I have spent the better part of the last week focused solely on King Arthur II: The Role-Playing Wargame. I’ve butchered towns, forged alliances, immediately broken those same alliances, fought dragons and beat the tar out of wizards. I’ve had a narrator dictate stories of my success, and even sat down to wine with a witch. I became totally engrossed in fantasy land, and now that I’ve emerged on the other side, I have absolutely no idea what to think about it.
The story for King Arthur II is compelling. The once and future King Arthur has been gravely injured with a wound that will not heal when the Holy Grail shattered. To add on to the matter, the Knights of the Round Table have split across Britannia and faithful wizard Merlin is nowhere to be found. You play the role of Arthur’s son, William Pendragon, as you look to heal the land and your father by regaining the shards of the Grail scattered across the map.
The gameplay itself is a mix of your standard role-playing game, with real-time strategy battles that seem straight out of the Total War series and choose-your-adventure books. While the game itself will be instantly familiar to anyone with a passing interest in the genre, Neocore Games made a few design choices in order to stand out from the pack with a varying level of success.
Perhaps the most curious change for me was the complete lack of macro resource management. In the first King Arthur, players were required to raise gold and food through taxes in order to fund their armies. This time around each distinct province has a selection of upgrades to choose from that benefit the player. Cities can be made to focus on a certain type of unit, caves can unlock unique units and stone circles can unlock the ability to fast travel across the map. However, let’s not mistake these upgrades as a stand in for some sort of grand strategy game. While +5% damage to archer damage may stack up after you’ve conquered enough, the actual implementation is more of a hurdle in building your grand army as opposed to a welcome supplement.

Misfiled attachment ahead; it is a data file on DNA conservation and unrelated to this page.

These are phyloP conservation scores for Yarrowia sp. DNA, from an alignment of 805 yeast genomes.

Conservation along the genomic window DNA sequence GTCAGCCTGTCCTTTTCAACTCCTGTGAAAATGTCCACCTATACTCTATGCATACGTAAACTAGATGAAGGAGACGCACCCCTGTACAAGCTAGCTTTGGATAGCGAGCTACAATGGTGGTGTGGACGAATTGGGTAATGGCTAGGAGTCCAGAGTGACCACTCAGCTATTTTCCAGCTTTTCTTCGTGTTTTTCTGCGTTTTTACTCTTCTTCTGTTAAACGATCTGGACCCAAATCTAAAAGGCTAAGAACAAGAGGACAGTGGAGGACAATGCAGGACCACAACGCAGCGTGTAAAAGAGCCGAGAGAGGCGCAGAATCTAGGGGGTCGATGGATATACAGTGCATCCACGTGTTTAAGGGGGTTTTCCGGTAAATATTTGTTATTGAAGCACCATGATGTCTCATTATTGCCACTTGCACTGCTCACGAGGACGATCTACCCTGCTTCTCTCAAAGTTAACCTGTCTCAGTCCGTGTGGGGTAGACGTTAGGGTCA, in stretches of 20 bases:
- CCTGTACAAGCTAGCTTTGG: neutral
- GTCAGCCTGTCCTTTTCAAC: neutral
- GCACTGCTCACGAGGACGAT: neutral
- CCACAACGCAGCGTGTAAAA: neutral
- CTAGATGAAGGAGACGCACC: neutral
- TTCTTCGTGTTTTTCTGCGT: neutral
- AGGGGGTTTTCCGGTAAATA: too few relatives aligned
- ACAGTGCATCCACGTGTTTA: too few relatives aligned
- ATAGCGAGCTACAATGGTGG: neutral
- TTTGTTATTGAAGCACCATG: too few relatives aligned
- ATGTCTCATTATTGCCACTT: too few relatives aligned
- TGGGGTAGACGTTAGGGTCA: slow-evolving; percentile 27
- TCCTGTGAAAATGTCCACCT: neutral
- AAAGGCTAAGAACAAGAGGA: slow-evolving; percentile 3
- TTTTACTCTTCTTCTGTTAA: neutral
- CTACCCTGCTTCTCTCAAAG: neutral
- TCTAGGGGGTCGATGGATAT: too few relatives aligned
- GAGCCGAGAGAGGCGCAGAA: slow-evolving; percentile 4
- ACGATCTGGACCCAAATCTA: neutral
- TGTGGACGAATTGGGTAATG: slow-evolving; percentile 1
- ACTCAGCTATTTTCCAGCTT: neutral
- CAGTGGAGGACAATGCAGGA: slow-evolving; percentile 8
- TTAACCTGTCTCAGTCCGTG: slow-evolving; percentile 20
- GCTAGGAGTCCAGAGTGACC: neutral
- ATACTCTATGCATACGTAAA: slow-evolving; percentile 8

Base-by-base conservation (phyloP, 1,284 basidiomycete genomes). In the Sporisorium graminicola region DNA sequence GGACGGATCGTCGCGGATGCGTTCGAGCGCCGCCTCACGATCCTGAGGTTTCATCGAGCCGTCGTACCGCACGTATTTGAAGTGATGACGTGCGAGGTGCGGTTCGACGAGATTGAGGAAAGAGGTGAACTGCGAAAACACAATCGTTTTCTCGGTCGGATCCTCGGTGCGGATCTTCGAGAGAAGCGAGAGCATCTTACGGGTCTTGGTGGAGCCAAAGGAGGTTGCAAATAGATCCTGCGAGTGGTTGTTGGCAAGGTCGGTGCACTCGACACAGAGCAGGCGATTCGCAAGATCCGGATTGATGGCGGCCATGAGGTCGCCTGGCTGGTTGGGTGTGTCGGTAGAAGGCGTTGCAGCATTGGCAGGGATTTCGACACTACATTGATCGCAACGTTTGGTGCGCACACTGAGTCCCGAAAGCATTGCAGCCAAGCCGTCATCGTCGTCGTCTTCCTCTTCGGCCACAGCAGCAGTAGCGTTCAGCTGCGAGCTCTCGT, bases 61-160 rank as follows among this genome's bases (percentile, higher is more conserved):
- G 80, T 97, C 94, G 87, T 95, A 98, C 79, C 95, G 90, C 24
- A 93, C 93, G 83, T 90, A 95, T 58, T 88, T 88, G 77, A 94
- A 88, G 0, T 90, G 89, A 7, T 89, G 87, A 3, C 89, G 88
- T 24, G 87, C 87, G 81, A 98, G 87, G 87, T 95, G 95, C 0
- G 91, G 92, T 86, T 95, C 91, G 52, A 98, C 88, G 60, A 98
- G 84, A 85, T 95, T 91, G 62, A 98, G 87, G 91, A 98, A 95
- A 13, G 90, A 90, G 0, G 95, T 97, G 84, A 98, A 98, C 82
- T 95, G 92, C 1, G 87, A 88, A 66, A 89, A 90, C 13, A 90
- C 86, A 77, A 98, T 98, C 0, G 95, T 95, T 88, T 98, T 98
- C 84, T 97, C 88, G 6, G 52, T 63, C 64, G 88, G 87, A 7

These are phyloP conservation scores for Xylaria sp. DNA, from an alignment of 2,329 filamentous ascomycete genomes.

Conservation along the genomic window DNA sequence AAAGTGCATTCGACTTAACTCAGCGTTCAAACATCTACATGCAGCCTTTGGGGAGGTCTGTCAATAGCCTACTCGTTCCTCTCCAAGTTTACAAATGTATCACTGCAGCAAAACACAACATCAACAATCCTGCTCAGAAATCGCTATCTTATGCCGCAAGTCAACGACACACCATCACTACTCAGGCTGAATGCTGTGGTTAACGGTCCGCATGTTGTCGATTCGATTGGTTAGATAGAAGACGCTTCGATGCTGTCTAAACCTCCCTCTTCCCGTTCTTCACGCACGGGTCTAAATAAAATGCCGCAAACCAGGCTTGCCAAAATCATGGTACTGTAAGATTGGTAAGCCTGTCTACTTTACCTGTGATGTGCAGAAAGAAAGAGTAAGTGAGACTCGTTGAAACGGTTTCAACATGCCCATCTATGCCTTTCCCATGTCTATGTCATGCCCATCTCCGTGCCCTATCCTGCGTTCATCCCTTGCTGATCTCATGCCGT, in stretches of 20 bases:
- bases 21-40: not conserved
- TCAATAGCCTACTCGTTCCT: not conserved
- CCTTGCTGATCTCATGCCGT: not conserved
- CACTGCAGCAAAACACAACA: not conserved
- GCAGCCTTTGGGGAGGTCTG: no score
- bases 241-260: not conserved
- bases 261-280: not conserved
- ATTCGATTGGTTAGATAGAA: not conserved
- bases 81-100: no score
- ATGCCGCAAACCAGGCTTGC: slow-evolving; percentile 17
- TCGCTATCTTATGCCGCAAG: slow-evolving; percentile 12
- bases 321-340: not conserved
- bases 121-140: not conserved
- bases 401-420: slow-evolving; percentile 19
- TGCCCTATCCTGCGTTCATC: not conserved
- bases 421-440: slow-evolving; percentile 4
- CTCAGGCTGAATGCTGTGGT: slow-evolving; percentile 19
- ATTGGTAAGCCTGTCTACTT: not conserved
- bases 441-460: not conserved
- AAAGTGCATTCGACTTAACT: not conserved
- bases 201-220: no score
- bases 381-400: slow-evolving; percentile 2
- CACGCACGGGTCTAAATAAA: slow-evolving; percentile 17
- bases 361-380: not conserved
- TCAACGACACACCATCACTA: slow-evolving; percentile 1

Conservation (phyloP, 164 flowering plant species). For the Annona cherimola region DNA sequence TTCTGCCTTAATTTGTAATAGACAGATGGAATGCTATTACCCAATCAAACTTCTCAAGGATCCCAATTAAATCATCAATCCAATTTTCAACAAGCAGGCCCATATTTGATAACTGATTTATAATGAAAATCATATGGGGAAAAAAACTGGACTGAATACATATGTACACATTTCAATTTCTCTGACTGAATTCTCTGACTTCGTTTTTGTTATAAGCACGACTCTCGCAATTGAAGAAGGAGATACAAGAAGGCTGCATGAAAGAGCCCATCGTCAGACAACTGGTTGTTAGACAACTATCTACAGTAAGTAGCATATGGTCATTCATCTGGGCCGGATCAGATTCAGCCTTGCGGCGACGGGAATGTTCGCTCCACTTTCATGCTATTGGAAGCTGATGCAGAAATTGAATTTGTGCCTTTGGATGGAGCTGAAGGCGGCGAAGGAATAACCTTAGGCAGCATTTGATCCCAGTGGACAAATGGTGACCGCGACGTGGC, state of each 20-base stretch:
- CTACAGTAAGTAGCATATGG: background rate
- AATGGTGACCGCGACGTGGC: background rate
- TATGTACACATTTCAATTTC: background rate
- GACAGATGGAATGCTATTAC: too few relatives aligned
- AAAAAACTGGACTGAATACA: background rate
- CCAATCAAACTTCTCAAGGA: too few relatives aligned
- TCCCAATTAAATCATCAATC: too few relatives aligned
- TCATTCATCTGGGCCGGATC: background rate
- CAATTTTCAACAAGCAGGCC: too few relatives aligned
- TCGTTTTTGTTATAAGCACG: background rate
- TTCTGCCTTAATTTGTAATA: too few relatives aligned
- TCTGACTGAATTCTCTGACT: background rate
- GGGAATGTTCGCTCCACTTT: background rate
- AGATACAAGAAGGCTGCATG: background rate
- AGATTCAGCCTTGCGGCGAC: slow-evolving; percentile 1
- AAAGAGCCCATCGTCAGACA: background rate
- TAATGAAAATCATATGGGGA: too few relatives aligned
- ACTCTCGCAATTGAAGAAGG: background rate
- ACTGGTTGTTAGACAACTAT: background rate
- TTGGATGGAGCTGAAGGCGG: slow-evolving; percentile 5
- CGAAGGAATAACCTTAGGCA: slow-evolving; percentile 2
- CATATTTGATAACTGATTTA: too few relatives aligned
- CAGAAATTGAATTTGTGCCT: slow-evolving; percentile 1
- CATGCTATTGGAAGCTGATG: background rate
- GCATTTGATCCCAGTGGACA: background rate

Gold is still necessary to recruit units and to heal them back to full strength as well as to pay for upgrades. Without proper planning, it can also become fairly sparse. The only way to earn gold is either through battle or one of the many text based quests.
The research tree has been simplified down to its core, but still manages to feel cumbersome at times. Each turn in game lasts one season, and research and upgrades can only be accomplished during winter. While there are noticeable effects of your upgrades, I found myself at the helm of a nigh-unstoppable force fairly early in the game and didn’t have the need to look into any more upgrades. You do eventually get a chance to command three different armies. By that time, my main army was able to take on any battle without suffering a single loss.
The major flaw with King Arthur II is without a doubt its linearity. More often than not, I felt my army was being shepherded from battle to battle. With a genre so ripe with games that encourage freedom, this really stuck out to me. Many times objectives are held by armies that are considered “impossible”, but only until you have completed the prerequisite quests. Your troops are upgraded based on the “military advancement” tech tree which the user has zero control over. Once you’ve completed an adequate amount of quests, your troops are automatically upgraded to a more powerful class and the “impossible” armies fall quickly to “average” or below.
These invisible walls became even more apparent near the end of chapters. Often, you’ll be tasked with destroying a set amount of targets, but without them being highlighted on the mini map, it’s easy to overlook them. Since there is no way to progress outside of the storyline, I found myself scouring the map for that single outpost or army I may have overlooked.